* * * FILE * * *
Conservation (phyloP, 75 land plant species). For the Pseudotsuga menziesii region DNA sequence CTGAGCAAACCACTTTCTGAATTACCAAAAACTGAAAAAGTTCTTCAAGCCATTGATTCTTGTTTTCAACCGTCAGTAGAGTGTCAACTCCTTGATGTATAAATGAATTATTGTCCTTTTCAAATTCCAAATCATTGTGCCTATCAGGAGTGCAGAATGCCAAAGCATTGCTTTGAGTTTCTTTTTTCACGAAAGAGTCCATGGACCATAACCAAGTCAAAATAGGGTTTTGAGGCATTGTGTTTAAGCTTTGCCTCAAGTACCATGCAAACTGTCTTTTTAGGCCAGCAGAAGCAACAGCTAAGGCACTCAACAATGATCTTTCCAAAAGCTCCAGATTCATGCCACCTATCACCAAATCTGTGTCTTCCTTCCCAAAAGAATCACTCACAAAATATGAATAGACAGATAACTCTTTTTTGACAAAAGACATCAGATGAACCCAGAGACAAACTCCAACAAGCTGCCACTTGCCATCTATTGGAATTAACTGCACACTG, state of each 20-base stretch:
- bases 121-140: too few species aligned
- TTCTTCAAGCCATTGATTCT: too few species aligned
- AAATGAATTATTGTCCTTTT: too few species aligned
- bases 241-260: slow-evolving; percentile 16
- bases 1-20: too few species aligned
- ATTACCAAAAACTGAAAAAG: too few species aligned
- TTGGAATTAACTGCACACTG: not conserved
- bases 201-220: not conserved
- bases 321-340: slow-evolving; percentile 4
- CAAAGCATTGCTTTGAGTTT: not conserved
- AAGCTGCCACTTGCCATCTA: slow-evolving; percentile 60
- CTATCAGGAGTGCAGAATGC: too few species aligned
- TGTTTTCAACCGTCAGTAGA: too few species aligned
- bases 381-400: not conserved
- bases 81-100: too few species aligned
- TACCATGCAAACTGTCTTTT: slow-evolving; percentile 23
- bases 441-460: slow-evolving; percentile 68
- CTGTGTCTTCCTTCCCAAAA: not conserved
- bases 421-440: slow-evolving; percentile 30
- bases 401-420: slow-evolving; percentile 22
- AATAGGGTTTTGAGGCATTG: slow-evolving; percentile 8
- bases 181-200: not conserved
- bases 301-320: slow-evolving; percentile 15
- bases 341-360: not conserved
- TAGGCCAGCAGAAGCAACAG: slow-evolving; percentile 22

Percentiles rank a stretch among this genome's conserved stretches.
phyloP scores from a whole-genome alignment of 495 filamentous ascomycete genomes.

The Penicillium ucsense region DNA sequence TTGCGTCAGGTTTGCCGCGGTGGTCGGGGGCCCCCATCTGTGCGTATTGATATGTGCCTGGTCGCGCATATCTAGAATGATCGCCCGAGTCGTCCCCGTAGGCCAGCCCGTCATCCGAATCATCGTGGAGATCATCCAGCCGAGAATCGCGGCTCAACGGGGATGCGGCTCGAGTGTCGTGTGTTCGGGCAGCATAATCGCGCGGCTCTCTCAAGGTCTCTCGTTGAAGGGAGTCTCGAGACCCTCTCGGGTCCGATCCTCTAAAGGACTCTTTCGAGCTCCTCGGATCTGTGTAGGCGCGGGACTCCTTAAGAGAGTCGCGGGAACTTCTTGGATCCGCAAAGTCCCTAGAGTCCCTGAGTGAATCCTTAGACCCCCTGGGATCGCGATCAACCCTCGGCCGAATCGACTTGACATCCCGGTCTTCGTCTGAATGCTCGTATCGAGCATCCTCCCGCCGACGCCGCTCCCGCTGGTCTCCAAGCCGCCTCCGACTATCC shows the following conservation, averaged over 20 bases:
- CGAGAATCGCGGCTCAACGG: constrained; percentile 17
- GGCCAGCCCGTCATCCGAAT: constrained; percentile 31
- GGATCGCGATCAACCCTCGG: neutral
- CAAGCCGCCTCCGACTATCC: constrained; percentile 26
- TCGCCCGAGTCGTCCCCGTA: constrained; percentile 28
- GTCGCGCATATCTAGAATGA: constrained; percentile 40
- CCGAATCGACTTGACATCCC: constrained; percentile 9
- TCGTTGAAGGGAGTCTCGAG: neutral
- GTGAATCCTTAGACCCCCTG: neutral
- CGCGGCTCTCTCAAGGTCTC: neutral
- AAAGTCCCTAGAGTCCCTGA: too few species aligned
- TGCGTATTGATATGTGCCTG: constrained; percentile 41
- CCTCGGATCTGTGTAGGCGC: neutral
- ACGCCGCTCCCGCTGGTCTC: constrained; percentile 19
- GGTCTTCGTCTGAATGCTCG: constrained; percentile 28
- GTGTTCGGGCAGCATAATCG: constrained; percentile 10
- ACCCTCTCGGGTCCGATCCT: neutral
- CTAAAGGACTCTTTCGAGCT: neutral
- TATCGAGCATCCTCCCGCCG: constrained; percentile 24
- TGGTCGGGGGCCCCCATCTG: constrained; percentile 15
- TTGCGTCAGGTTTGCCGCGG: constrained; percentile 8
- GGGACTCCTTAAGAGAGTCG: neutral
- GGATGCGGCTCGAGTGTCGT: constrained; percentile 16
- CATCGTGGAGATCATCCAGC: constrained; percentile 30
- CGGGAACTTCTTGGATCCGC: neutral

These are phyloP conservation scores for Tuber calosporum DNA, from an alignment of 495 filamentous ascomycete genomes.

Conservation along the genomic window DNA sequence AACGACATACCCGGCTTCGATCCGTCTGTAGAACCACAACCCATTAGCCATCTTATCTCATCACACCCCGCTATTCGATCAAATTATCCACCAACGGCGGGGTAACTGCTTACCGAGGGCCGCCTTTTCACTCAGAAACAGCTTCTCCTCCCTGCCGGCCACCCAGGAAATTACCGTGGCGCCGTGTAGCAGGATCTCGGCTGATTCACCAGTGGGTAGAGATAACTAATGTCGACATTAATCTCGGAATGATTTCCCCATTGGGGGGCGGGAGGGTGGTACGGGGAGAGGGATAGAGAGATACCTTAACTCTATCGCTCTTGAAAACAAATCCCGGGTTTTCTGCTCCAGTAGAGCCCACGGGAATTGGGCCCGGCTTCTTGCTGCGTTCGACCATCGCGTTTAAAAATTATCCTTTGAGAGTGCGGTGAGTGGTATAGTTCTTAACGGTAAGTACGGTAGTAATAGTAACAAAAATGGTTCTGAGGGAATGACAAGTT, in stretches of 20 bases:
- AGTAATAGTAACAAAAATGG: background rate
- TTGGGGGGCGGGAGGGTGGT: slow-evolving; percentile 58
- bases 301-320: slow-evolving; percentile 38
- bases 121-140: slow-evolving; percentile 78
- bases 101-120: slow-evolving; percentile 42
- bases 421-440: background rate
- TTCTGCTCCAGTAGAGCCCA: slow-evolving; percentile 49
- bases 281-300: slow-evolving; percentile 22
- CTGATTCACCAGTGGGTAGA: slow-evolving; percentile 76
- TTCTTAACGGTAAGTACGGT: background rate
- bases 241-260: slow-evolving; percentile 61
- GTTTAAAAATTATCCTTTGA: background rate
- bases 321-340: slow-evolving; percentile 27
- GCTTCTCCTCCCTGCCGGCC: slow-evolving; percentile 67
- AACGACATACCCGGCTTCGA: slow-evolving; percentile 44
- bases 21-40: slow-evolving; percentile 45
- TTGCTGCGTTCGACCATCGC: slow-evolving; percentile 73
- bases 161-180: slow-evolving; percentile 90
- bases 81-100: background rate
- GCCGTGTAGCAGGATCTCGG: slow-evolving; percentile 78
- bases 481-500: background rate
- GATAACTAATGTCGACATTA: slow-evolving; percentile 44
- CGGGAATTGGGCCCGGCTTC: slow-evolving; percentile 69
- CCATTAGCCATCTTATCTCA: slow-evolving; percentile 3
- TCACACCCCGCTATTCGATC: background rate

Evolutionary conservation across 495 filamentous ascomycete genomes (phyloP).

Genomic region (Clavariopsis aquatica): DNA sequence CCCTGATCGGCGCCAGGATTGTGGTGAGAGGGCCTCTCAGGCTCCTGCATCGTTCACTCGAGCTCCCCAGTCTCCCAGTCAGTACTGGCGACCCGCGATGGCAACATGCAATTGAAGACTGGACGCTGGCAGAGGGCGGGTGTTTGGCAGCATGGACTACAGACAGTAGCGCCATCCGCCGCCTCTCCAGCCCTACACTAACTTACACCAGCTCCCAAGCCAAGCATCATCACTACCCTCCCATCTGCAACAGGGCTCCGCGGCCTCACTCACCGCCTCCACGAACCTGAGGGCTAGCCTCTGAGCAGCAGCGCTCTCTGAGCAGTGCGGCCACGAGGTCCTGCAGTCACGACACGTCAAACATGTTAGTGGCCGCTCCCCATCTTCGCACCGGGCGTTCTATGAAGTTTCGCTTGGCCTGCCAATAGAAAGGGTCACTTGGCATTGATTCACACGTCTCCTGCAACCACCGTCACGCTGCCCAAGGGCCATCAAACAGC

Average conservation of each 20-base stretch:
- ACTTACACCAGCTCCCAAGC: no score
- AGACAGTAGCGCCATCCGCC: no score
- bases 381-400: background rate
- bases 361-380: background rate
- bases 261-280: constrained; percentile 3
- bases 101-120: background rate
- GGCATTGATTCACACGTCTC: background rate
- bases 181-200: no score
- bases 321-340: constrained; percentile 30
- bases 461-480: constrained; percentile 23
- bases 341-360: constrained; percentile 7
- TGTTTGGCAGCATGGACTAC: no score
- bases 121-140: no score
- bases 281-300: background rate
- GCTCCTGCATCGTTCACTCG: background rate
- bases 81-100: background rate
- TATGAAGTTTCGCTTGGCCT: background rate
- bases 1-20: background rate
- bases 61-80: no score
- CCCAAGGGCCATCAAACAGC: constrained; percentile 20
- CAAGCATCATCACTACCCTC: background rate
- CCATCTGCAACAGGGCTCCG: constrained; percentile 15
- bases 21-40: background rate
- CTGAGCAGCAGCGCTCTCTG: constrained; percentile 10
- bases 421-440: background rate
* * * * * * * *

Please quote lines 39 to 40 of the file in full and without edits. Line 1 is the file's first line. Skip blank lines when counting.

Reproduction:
- CGCGGCTCTCTCAAGGTCTC: neutral
- AAAGTCCCTAGAGTCCCTGA: too few species aligned